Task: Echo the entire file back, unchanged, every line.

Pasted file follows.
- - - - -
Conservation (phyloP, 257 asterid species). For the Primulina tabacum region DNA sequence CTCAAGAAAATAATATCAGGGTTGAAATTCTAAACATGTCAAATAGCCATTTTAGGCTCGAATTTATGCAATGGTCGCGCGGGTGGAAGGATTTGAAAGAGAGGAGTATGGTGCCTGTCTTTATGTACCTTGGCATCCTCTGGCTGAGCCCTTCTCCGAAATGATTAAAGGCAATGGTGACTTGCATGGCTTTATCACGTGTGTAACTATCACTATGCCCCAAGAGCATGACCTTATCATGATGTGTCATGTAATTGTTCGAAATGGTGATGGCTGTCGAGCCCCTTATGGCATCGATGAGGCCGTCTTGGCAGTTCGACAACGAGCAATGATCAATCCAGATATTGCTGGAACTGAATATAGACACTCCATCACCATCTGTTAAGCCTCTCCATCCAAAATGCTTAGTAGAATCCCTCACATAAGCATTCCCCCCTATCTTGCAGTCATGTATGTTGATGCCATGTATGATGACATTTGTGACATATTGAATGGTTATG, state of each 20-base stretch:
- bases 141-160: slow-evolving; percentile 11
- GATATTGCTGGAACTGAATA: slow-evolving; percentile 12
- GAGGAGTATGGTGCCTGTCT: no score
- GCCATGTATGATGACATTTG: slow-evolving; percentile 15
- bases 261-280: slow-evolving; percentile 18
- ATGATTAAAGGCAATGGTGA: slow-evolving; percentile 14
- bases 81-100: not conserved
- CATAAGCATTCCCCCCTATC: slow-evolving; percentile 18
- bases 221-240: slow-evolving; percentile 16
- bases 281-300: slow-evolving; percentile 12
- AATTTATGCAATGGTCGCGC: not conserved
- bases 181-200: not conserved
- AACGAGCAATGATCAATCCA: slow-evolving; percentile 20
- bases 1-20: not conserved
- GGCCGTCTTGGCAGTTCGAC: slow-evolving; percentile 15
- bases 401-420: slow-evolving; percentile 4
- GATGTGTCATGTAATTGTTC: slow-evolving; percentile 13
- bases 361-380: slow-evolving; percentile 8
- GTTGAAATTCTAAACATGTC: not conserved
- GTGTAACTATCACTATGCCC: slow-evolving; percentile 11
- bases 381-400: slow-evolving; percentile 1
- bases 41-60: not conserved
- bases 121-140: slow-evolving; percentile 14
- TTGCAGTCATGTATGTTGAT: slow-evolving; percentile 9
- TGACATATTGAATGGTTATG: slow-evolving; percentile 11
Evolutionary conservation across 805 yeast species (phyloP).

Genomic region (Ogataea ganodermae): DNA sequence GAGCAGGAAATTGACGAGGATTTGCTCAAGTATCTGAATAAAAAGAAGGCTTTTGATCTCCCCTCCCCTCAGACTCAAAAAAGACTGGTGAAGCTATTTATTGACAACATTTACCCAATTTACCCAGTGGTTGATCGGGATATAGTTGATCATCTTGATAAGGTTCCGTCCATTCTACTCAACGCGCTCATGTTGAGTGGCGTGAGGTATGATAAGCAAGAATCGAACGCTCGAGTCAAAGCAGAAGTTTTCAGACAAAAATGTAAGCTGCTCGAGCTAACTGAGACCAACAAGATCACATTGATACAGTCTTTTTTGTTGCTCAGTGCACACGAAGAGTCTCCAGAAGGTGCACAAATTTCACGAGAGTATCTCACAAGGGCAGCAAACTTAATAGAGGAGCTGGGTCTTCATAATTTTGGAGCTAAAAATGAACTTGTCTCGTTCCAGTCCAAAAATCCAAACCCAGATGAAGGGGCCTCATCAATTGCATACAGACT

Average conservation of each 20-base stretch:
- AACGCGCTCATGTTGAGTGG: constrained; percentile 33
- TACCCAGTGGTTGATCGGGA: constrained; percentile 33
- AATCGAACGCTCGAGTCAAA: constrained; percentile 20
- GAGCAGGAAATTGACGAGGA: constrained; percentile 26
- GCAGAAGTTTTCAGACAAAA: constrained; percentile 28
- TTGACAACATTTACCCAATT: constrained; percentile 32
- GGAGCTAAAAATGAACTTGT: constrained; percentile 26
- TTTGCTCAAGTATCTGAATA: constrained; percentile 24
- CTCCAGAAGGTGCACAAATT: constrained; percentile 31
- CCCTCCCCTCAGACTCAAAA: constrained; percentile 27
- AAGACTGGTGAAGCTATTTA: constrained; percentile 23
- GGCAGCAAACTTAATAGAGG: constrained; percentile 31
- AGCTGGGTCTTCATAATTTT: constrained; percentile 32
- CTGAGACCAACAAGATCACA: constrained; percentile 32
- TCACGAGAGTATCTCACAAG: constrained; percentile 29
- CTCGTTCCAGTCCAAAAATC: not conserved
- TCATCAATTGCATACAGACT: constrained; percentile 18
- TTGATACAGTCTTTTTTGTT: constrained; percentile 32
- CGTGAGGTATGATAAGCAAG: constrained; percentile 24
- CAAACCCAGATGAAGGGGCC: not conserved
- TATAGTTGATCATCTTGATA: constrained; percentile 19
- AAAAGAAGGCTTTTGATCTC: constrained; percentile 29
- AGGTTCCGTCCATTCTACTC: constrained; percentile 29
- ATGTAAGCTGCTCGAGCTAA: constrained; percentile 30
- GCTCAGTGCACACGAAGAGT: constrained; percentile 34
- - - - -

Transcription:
Conservation (phyloP, 257 asterid species). For the Primulina tabacum region DNA sequence CTCAAGAAAATAATATCAGGGTTGAAATTCTAAACATGTCAAATAGCCATTTTAGGCTCGAATTTATGCAATGGTCGCGCGGGTGGAAGGATTTGAAAGAGAGGAGTATGGTGCCTGTCTTTATGTACCTTGGCATCCTCTGGCTGAGCCCTTCTCCGAAATGATTAAAGGCAATGGTGACTTGCATGGCTTTATCACGTGTGTAACTATCACTATGCCCCAAGAGCATGACCTTATCATGATGTGTCATGTAATTGTTCGAAATGGTGATGGCTGTCGAGCCCCTTATGGCATCGATGAGGCCGTCTTGGCAGTTCGACAACGAGCAATGATCAATCCAGATATTGCTGGAACTGAATATAGACACTCCATCACCATCTGTTAAGCCTCTCCATCCAAAATGCTTAGTAGAATCCCTCACATAAGCATTCCCCCCTATCTTGCAGTCATGTATGTTGATGCCATGTATGATGACATTTGTGACATATTGAATGGTTATG, state of each 20-base stretch:
- bases 141-160: slow-evolving; percentile 11
- GATATTGCTGGAACTGAATA: slow-evolving; percentile 12
- GAGGAGTATGGTGCCTGTCT: no score
- GCCATGTATGATGACATTTG: slow-evolving; percentile 15
- bases 261-280: slow-evolving; percentile 18
- ATGATTAAAGGCAATGGTGA: slow-evolving; percentile 14
- bases 81-100: not conserved
- CATAAGCATTCCCCCCTATC: slow-evolving; percentile 18
- bases 221-240: slow-evolving; percentile 16
- bases 281-300: slow-evolving; percentile 12
- AATTTATGCAATGGTCGCGC: not conserved
- bases 181-200: not conserved
- AACGAGCAATGATCAATCCA: slow-evolving; percentile 20
- bases 1-20: not conserved
- GGCCGTCTTGGCAGTTCGAC: slow-evolving; percentile 15
- bases 401-420: slow-evolving; percentile 4
- GATGTGTCATGTAATTGTTC: slow-evolving; percentile 13
- bases 361-380: slow-evolving; percentile 8
- GTTGAAATTCTAAACATGTC: not conserved
- GTGTAACTATCACTATGCCC: slow-evolving; percentile 11
- bases 381-400: slow-evolving; percentile 1
- bases 41-60: not conserved
- bases 121-140: slow-evolving; percentile 14
- TTGCAGTCATGTATGTTGAT: slow-evolving; percentile 9
- TGACATATTGAATGGTTATG: slow-evolving; percentile 11
Evolutionary conservation across 805 yeast species (phyloP).

Genomic region (Ogataea ganodermae): DNA sequence GAGCAGGAAATTGACGAGGATTTGCTCAAGTATCTGAATAAAAAGAAGGCTTTTGATCTCCCCTCCCCTCAGACTCAAAAAAGACTGGTGAAGCTATTTATTGACAACATTTACCCAATTTACCCAGTGGTTGATCGGGATATAGTTGATCATCTTGATAAGGTTCCGTCCATTCTACTCAACGCGCTCATGTTGAGTGGCGTGAGGTATGATAAGCAAGAATCGAACGCTCGAGTCAAAGCAGAAGTTTTCAGACAAAAATGTAAGCTGCTCGAGCTAACTGAGACCAACAAGATCACATTGATACAGTCTTTTTTGTTGCTCAGTGCACACGAAGAGTCTCCAGAAGGTGCACAAATTTCACGAGAGTATCTCACAAGGGCAGCAAACTTAATAGAGGAGCTGGGTCTTCATAATTTTGGAGCTAAAAATGAACTTGTCTCGTTCCAGTCCAAAAATCCAAACCCAGATGAAGGGGCCTCATCAATTGCATACAGACT

Average conservation of each 20-base stretch:
- AACGCGCTCATGTTGAGTGG: constrained; percentile 33
- TACCCAGTGGTTGATCGGGA: constrained; percentile 33
- AATCGAACGCTCGAGTCAAA: constrained; percentile 20
- GAGCAGGAAATTGACGAGGA: constrained; percentile 26
- GCAGAAGTTTTCAGACAAAA: constrained; percentile 28
- TTGACAACATTTACCCAATT: constrained; percentile 32
- GGAGCTAAAAATGAACTTGT: constrained; percentile 26
- TTTGCTCAAGTATCTGAATA: constrained; percentile 24
- CTCCAGAAGGTGCACAAATT: constrained; percentile 31
- CCCTCCCCTCAGACTCAAAA: constrained; percentile 27
- AAGACTGGTGAAGCTATTTA: constrained; percentile 23
- GGCAGCAAACTTAATAGAGG: constrained; percentile 31
- AGCTGGGTCTTCATAATTTT: constrained; percentile 32
- CTGAGACCAACAAGATCACA: constrained; percentile 32
- TCACGAGAGTATCTCACAAG: constrained; percentile 29
- CTCGTTCCAGTCCAAAAATC: not conserved
- TCATCAATTGCATACAGACT: constrained; percentile 18
- TTGATACAGTCTTTTTTGTT: constrained; percentile 32
- CGTGAGGTATGATAAGCAAG: constrained; percentile 24
- CAAACCCAGATGAAGGGGCC: not conserved
- TATAGTTGATCATCTTGATA: constrained; percentile 19
- AAAAGAAGGCTTTTGATCTC: constrained; percentile 29
- AGGTTCCGTCCATTCTACTC: constrained; percentile 29
- ATGTAAGCTGCTCGAGCTAA: constrained; percentile 30
- GCTCAGTGCACACGAAGAGT: constrained; percentile 34